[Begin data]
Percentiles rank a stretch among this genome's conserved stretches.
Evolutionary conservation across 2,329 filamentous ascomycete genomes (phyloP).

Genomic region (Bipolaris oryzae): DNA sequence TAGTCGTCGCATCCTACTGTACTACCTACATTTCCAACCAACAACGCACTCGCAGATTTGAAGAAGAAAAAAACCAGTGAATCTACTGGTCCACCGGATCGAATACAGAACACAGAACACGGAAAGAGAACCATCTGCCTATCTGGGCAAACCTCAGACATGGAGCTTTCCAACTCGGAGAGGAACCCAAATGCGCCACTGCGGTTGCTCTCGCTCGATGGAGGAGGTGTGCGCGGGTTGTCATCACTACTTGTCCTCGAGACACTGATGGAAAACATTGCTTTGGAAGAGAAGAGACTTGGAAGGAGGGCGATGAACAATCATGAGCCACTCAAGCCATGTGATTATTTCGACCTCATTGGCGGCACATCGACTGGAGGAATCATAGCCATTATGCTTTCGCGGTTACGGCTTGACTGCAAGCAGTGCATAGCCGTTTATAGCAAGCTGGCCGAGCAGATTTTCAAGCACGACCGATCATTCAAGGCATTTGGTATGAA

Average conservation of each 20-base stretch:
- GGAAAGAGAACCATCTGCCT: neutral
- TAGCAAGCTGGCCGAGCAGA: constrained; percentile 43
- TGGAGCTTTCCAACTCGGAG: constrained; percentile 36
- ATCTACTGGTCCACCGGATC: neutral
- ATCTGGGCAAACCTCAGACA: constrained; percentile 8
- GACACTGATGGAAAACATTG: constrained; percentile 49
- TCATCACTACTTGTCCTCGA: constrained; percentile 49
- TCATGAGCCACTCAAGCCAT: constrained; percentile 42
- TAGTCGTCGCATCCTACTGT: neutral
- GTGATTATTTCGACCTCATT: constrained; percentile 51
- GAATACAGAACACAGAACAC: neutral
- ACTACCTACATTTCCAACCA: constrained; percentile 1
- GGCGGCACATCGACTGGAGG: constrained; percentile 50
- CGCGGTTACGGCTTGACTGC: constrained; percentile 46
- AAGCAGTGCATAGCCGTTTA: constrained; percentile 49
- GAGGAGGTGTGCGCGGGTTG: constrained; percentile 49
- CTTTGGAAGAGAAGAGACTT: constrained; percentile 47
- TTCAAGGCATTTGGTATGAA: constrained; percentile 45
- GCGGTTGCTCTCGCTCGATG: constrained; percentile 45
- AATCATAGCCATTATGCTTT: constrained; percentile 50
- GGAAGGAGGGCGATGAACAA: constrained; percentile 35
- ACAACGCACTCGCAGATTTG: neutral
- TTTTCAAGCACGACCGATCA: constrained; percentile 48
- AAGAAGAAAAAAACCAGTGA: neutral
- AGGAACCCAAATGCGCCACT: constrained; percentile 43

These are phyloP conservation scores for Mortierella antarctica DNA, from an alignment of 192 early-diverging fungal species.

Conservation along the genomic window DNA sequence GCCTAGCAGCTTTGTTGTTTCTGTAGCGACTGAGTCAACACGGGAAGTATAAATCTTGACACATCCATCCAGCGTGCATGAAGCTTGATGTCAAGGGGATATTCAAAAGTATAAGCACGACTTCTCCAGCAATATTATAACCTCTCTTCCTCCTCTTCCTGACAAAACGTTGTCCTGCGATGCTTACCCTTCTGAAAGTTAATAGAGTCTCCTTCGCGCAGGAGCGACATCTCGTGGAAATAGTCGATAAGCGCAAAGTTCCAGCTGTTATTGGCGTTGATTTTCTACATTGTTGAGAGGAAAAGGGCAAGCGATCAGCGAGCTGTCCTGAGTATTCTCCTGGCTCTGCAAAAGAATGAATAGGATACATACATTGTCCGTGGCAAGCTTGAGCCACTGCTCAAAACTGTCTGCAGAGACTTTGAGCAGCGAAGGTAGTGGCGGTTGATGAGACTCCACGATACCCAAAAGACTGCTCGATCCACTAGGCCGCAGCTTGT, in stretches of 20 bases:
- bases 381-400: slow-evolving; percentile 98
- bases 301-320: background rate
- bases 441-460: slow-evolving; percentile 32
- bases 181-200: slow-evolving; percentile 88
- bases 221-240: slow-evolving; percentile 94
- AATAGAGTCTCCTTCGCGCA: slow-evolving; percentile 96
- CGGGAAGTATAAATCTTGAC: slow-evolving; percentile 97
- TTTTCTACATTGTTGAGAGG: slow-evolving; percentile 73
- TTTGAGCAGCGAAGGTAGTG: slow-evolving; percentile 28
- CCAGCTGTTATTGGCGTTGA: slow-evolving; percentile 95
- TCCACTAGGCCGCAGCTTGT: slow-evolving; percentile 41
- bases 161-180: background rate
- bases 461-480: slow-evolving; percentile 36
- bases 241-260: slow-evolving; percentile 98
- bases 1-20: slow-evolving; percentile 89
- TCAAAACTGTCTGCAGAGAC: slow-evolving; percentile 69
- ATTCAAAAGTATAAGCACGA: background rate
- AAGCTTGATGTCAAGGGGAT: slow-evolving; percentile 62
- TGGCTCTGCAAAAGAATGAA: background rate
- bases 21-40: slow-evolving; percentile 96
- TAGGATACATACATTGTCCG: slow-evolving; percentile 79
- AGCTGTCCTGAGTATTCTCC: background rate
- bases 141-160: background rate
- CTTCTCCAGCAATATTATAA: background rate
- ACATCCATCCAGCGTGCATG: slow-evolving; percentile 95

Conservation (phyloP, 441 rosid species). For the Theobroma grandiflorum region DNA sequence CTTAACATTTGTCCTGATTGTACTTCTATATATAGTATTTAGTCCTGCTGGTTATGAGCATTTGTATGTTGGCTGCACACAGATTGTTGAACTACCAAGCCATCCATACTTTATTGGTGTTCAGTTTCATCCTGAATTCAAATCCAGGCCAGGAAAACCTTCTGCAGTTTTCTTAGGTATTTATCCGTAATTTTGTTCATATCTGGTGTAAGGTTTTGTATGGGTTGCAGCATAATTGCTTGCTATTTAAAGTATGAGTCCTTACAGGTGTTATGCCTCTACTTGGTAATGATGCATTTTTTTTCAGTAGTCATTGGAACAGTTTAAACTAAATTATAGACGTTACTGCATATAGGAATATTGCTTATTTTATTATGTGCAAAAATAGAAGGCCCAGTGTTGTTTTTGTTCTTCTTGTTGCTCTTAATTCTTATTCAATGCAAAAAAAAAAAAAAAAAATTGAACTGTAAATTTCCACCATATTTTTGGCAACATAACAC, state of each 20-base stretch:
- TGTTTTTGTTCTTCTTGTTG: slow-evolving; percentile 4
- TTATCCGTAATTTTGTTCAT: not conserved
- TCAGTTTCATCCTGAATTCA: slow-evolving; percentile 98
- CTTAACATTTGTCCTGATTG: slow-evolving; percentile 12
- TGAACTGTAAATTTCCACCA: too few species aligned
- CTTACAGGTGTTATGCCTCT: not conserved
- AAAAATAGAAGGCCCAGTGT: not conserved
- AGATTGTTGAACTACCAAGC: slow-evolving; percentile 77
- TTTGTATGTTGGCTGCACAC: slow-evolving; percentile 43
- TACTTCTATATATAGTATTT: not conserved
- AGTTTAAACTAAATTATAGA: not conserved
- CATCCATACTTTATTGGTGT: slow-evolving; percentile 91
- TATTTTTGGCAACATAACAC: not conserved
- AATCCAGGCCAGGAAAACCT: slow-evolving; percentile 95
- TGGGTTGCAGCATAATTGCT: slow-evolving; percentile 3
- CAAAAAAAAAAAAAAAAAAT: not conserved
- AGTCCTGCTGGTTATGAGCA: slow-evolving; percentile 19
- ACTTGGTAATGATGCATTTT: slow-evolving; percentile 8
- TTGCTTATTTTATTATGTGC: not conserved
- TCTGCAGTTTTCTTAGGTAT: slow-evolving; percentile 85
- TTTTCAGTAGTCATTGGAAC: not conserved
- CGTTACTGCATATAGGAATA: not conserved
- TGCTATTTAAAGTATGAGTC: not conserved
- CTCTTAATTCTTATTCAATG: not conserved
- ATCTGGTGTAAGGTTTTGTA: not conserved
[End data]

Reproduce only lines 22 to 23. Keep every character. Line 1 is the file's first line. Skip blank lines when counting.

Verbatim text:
- TTCAAGGCATTTGGTATGAA: constrained; percentile 45
- GCGGTTGCTCTCGCTCGATG: constrained; percentile 45